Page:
Pierre-Louis employs a similar style of critique to the other topics she addresses. Her criticism of the LEED building standards and organic cotton clothing are strong. She points out that the greenest building is the one that's already built and that wearing clothes to the end of their useful life is a far better way to green our wardrobe than buying organic cottons if we replace those clothes as rapidly as we do.
Her critique of the local food movement is not quite so persuasive as she focuses primarily on the slight benefits of reducing "food miles" and ignores a number of other environmental benefits of local food production. Oddly, in that chapter, she describes the rapid depletion of the Ogallala aquifer, upon which the production of food in the American Midwest depends. It would seem that local food production would need to make use of the water that is available nearer to population centers on the East and West Coasts, thereby forcing agriculture to rely once again on surface water and not as much on non-renewable ground water.
As her general approach is to point out how our social and economic institutions are at the root of our environmental crises, it is curious that she does not mention the significant environmental damage that is done by our meat-eating culture. This is particularly true in that her recommended way forward is to consume less, reduce waste, and develop alternative institutions that are more environmentally friendly. Meat production requires a significantly greater input of energy and a significantly greater use of land than plant food production for the same nutritional value. Furthermore, a 2006 UN Food and Agriculture Organization report estimated that the ranching and slaughter of cows and other animals for meat is responsible for 18% of the world's greenhouse gases and, of course, concentrated animal feeding operations (a.k.a. factory farms) have a profound impact on their environs due to the enormous and concentrated mass of manure they produce. There is likely nothing easier and more effective for reducing the negative impact one is having on the planet than simply becoming a vegetarian, or better yet, a vegan.
Pierre-Louis devotes three chapters to alternative, or "green" energy. Clean coal is an easy target, but Pierre-Louis's critique of biomass is a more valuable contribution to the discussion. Her examination of solar power is somewhat ambiguous. She criticizes impacts of constructing photovoltaic panels and their poor positioning by consumers, but solar power does not receive scathing criticism. The worst that is said of it is that it is likely to simply facilitate continued consumption of other resources and degradation of the land and water.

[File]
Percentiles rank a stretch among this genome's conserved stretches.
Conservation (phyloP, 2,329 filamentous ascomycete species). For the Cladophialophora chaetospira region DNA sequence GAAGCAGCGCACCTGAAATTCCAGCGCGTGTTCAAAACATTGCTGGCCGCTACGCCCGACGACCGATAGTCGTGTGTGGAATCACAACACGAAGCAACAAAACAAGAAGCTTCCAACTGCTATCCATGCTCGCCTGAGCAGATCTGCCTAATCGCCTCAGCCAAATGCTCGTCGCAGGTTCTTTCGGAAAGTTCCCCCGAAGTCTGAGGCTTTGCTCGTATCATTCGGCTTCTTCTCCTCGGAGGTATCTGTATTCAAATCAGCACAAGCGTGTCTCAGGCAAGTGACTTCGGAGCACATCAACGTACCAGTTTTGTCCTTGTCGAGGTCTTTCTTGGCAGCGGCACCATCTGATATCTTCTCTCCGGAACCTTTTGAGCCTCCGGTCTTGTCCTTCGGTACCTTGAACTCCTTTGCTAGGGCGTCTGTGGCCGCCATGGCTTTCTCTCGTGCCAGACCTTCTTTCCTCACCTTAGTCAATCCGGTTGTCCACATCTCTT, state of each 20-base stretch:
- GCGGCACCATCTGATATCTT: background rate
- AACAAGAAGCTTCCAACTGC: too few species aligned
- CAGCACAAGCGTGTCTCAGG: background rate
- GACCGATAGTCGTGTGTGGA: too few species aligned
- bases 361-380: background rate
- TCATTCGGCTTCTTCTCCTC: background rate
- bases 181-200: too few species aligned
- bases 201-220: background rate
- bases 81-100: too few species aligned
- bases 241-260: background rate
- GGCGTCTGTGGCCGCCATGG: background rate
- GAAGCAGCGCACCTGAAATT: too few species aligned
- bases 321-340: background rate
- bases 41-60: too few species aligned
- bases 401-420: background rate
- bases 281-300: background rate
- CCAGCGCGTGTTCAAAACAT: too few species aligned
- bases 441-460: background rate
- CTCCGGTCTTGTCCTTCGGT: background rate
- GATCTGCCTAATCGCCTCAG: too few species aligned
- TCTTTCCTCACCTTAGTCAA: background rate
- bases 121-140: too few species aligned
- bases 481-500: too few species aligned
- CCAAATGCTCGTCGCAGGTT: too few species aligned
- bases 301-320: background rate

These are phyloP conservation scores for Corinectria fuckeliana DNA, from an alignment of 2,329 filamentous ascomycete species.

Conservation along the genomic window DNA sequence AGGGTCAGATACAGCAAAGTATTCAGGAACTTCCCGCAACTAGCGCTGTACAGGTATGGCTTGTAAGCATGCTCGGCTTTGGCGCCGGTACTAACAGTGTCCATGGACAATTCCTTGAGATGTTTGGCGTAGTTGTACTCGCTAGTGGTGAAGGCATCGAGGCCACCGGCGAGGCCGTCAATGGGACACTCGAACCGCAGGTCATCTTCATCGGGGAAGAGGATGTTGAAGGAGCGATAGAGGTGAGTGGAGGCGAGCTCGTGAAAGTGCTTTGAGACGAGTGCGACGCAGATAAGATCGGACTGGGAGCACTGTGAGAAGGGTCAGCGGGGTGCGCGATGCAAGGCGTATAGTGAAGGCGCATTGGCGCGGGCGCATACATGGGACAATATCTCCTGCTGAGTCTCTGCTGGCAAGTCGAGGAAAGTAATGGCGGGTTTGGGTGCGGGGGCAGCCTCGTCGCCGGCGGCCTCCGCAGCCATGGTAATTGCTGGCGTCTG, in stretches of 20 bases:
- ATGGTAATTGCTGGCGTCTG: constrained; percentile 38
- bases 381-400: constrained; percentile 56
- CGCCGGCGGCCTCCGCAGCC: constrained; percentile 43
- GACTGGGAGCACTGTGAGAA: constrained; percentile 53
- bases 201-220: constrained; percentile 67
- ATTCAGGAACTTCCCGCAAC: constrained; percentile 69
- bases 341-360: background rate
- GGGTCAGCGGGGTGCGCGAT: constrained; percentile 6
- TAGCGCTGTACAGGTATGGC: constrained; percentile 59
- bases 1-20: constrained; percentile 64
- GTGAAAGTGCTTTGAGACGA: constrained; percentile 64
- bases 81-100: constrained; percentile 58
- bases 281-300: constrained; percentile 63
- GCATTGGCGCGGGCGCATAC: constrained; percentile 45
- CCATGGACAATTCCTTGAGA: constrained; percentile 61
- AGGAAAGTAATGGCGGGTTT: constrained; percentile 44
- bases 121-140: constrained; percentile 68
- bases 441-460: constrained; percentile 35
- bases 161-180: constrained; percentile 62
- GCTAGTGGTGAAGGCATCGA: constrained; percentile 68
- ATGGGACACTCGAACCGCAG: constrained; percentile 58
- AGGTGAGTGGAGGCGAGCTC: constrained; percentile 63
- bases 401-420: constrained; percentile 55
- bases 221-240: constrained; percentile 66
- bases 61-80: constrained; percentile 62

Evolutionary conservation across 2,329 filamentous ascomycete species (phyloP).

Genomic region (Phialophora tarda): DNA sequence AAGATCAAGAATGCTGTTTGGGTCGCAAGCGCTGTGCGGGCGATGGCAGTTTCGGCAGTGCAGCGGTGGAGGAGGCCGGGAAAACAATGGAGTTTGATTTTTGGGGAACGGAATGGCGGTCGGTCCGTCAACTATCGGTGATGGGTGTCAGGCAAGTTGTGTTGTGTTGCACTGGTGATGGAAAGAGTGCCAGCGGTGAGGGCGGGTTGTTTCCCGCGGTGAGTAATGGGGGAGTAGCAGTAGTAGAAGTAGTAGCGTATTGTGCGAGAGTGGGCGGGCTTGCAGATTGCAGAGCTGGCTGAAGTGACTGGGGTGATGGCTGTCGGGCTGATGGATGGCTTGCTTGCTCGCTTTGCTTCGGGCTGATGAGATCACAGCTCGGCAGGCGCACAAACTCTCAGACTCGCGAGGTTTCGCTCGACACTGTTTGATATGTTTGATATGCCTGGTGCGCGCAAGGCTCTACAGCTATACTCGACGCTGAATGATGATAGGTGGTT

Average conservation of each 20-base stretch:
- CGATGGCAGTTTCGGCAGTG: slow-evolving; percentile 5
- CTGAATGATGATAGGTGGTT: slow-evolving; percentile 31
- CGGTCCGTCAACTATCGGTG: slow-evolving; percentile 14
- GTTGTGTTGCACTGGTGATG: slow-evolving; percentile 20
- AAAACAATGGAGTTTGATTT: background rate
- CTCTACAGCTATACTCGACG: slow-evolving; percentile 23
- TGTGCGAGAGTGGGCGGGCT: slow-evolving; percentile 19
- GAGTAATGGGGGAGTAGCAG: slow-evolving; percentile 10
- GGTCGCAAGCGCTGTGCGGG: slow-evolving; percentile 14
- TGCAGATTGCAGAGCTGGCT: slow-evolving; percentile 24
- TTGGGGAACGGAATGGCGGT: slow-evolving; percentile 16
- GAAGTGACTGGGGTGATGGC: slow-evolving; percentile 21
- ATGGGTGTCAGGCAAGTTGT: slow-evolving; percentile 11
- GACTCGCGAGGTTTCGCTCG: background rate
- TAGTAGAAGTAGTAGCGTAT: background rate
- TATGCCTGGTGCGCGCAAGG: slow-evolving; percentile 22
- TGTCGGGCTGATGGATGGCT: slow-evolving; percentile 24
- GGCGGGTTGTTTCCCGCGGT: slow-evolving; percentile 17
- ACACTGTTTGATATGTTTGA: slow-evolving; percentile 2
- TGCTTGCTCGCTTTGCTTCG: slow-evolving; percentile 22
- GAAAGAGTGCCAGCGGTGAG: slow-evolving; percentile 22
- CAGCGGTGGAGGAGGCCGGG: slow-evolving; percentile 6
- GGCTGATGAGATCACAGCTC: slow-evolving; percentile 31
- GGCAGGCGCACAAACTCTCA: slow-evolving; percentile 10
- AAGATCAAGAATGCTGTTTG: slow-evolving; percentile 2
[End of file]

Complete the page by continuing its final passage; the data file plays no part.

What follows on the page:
The last three chapters address "the way forward," which is, again, to reduce consumption. Pierre-Louis recognizes that our economic system is dependent upon ever increasing consumption and so the way forward will involve an entirely new economic model. Here, she recommends the "steady state economy" advanced by Herman Daly and others.
Among the more disappointing aspects of the book are its numerous typographical errors. The work appears not to have been proofread and instead, seems to have been prepared for publication by a spell check program. (Amory Lovins is, for example, noted as "Armory" Lovins.) The errors are -- in the big picture -- trivial, but it leads one to wonder how carefully done was the research that went into the work. As the research is based on a variety of kinds of sources (peer-reviewed scientific articles, government publications, N.G.O. reports, and popular news sources), one needs to look carefully at the support for the claims being made. Obvious errors in the bibliographic citations do not instill confidence.
Despite these criticisms of this particular work and its presentation, the thesis is eminently plausible and supremely important. Kendra Pierre-Louis has given us an honest attempt to make the case for adopting institutions that will support sustainable lifestyles. Very much of what she has given us makes perfect sense and she provides much material to raise questions about the effectiveness of green products. My hope is that she or someone like her will continue to publish works along the lines of Green Washed.